It’s one of those things where I think personal preference is key. What my problem is with the whole issue is the fact that people think they can make you change your opinion or say you’re wrong. If a book doesn’t grab you it doesn’t grab you, a blogger needs to make their own policy, I personally will try and finish the book because for instance a LOT of new adult books make me want to throw my kindle across the room by 10% but sway me in the end but for another if they feel they can put the book down and walk away well fair play to them! While I don’t post DNF (yet) I am always interested to read what made a blogger do so but it more than likely will only sway me to put off picking up a book as opposed to not picking it up altogether. What bugs me is the hand wringing, wailing commenters squealing “won’t someone think of the authors!” as if EVERYBODY who reads a DNF review is going to say “no thanks, never reading that!” Please, give people some credit!! I’ve read your DNF reviews and you’ve always clearly and succinctly stated your reasons in a respectful and informative manners so to hell with the begrudgers!

  13. Pandwen

    I think you have found that right delicate balance between to review or not to review. i firmly believe that unless you finish the book you do not have enough information to write an accurate review. one of my favorite books, the host, is so slow in the beginning i nearly gave up on it. however if you have read a large enough portion of a book there is no reason you can’t share your thoughts on why you didn’t finish because that is something people may want to know before reading a book however i agree with you that you should not be giving books you don’t finish a rating as they might be just about to become the best thing you have ever read.

  14. Quinn @ Quinn's Book Nook

    I see absolutely nothing wrong writing a review for a book you did not finish as long as it is clearly noted in the review that you didn’t finish the book. I mean, a large reason for why I started a book blog was because I wanted to express my feelings about books, and that includes books I didn’t like, even ones I couldn’t finish.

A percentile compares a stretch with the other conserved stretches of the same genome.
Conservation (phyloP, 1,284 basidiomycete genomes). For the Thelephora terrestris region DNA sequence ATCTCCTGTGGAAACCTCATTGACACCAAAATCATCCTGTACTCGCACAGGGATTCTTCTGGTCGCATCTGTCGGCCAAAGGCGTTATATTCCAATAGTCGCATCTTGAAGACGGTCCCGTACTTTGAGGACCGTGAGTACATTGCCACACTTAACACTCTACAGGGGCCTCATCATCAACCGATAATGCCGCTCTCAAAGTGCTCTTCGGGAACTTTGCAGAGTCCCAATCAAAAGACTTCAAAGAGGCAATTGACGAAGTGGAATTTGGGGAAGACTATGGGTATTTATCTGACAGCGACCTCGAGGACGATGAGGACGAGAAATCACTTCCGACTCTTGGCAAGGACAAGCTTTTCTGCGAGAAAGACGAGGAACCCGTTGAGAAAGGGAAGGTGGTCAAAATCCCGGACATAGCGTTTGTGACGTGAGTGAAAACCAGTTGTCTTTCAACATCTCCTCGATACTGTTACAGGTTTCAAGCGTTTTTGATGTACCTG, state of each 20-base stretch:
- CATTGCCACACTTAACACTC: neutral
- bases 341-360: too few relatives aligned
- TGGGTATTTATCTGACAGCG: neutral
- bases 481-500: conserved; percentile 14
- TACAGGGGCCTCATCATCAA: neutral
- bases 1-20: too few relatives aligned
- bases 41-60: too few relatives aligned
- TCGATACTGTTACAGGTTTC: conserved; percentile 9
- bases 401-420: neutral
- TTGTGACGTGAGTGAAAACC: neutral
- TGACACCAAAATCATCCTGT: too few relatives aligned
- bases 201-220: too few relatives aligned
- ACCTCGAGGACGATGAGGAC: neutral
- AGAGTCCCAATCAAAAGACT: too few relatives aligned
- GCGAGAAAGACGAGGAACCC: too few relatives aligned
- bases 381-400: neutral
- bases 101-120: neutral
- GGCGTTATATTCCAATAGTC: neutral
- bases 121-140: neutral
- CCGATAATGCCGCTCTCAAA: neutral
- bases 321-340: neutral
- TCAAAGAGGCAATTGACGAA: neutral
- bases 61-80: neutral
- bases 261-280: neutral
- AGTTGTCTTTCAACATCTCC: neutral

Again, I just feel that the important thing is to make it really clear to everyone that you didn’t finish the book, so readers of your post know the whole story.

  15. Annie

    I definitely agree with you. I don’t think that posting DNF reviews are bad – if you’ve read enough to develop a reasonable and solid opinion, then you should totally be allowed to review DNFs. I feel if you were only two chapters in before you stopped, then perhaps you are not necessarily in the position to critique the book since, well, a lot can happen throughout the rest of the book. But then of course, that’s only my personal opinion. I find myself DNFing quite a lot actually with books I start reading and lose interest in. But after reading at least 100 pages of a book, I typically convince myself to continue on. I like the idea of not wasting any more time with a book you don’t like but to me, I think that after spending so much time on it already, I might as well just finish. That depends too, on the book. I’m pretty sure I’ve DNFed books in which I’ve read more than 100 pages.